“Location, location, location” are the cornerstones of property value and neighborhood popularity. Evaluating this seemingly-simple, triple-impact factor goes beyond merely checking out the street address.
Yes, proximity to the places you and family members regularly must or want to visit is an important factor in identifying an ideal location. However, there’s more to accessing location than an address.
Below is a comprehensive checklist of LOCATION FACTORS many of which may be overlooked by buyers until they move in and discover that their chosen and paid-for location is not all they expected it to be. Many of these factors also affect market value, now and in the future. All these factors will not be an issue for every property. Check off the factors are relevant to your home buying.
- Walkability has many definitions which largely differ by walking purpose: destination-driven, exercising, socializing, exploring, enjoying the outdoors…. Measures of walkability can be useful and may add to market value, but these scores are not absolute, so investigate the reference source and measurement approach. Experiment by walking where you and family members would walk and when. There may be obstacles, like very busy streets, that would affect whether walking would be the best transportation choice.
- Nearby Shopping used to be a big location factor, but online shopping has taken the shine off this convenience for many buyers. In some areas, malls are falling into disrepair and closing. Would that be a concern for you? In other locations, new large-scale commercial ventures are underway in or closer to residential areas. How would you feel about having a big box store on your doorstep?
- Developments especially large-scale projects, condominium towers, multiple-housing complexes, and commercial ventures, increase density, traffic, noise, and pressure on schools and community services. Years of planning and arguing proceed ground breaking, so today’s quiet streets may reveal little sign of what will begin once you move in. Ask a lot of questions about local development.
- Street Status exists in most neighborhoods, which themselves each carry different status. Certain streets confer status on residents. Which street, side of the street, or end of the street carries greater real estate value or status? One end of the street may be closer to shopping and the other to parks. What do you value regarding physical location?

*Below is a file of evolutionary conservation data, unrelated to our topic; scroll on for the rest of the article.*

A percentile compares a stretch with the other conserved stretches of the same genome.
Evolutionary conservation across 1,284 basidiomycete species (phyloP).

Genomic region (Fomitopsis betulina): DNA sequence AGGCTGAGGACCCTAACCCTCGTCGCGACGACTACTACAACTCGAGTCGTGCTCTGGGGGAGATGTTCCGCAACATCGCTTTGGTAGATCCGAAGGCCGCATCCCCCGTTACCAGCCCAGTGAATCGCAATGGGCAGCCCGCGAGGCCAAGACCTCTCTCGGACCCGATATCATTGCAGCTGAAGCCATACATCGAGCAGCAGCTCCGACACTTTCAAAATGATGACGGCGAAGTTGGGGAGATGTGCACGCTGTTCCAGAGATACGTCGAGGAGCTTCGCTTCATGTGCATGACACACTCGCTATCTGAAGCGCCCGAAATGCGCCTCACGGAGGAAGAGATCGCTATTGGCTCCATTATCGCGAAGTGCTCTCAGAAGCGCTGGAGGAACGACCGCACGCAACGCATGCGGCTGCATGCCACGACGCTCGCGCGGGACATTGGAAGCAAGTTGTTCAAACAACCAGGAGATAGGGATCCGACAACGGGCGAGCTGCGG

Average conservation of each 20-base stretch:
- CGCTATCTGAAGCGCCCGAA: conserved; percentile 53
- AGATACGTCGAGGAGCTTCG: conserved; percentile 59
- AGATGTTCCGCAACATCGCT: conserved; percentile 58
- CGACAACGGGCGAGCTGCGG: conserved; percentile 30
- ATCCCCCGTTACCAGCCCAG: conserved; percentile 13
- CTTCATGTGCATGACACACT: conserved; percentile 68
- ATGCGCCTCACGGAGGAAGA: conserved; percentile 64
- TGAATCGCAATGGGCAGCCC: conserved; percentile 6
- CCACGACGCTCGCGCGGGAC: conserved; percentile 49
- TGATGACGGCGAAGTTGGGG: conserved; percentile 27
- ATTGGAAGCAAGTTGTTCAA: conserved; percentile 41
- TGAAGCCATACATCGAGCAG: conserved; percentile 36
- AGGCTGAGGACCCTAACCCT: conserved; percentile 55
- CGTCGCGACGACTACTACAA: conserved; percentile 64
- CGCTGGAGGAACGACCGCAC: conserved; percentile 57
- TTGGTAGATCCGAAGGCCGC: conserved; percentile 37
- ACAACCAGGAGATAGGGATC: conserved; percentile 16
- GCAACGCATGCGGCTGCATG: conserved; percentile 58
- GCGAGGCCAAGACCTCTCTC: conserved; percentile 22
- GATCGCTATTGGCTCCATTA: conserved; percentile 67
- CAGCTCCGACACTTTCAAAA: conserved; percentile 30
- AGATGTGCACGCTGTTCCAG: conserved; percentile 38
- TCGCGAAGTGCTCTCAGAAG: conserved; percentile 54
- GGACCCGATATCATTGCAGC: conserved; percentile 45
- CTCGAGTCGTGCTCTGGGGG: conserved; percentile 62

- Sunshine is valued by most buyers, even though they may appreciate it for different reasons, ranging from gardening to solar energy. In some areas, south-facing backyards are more popular and, in others, it’s south-facing fronts. What is blocking sunlight to the property now and what might block it in the future?
- Teardowns or properties more valued as building sites than homes, exist in most established neighborhoods. How many teardowns surround the real estate? Teardowns are not all dilapidated
structures. In many areas, attractive bungalows and two-storeys are demolished to build mega-homes, perhaps like the one you are interested in. During the demolition and build, neighbors are plagued by noise, dust, lack of parking, and inconsideration that can mean restricted use of their own properties for a year or two. What’s planned around the property?
- Neighbors may include Airbnb hosts and other home-based business owners, some of whom may conduct their ventures in ways that end up disturbing neighbors. Many municipalities and police receive complaints from homeowners concerned about what businesses are doing around their property.
- Schools particularly popular ones, can be a big influence on a location decision for those with children to educate.
- Transportation carries different importance for different buyers. Have public transit and road systems kept pace with rising population in the area? Are neighborhood-changing transportation projects like rapid transit scheduled to begin in the next year or so? Will the bulk of related construction stress fall near this property?
- Infrastructure is an often-overlooked factor. How recently have bridges and main roads, essential for access to the area and downtown, been up-dated and up-graded? Have water and sewage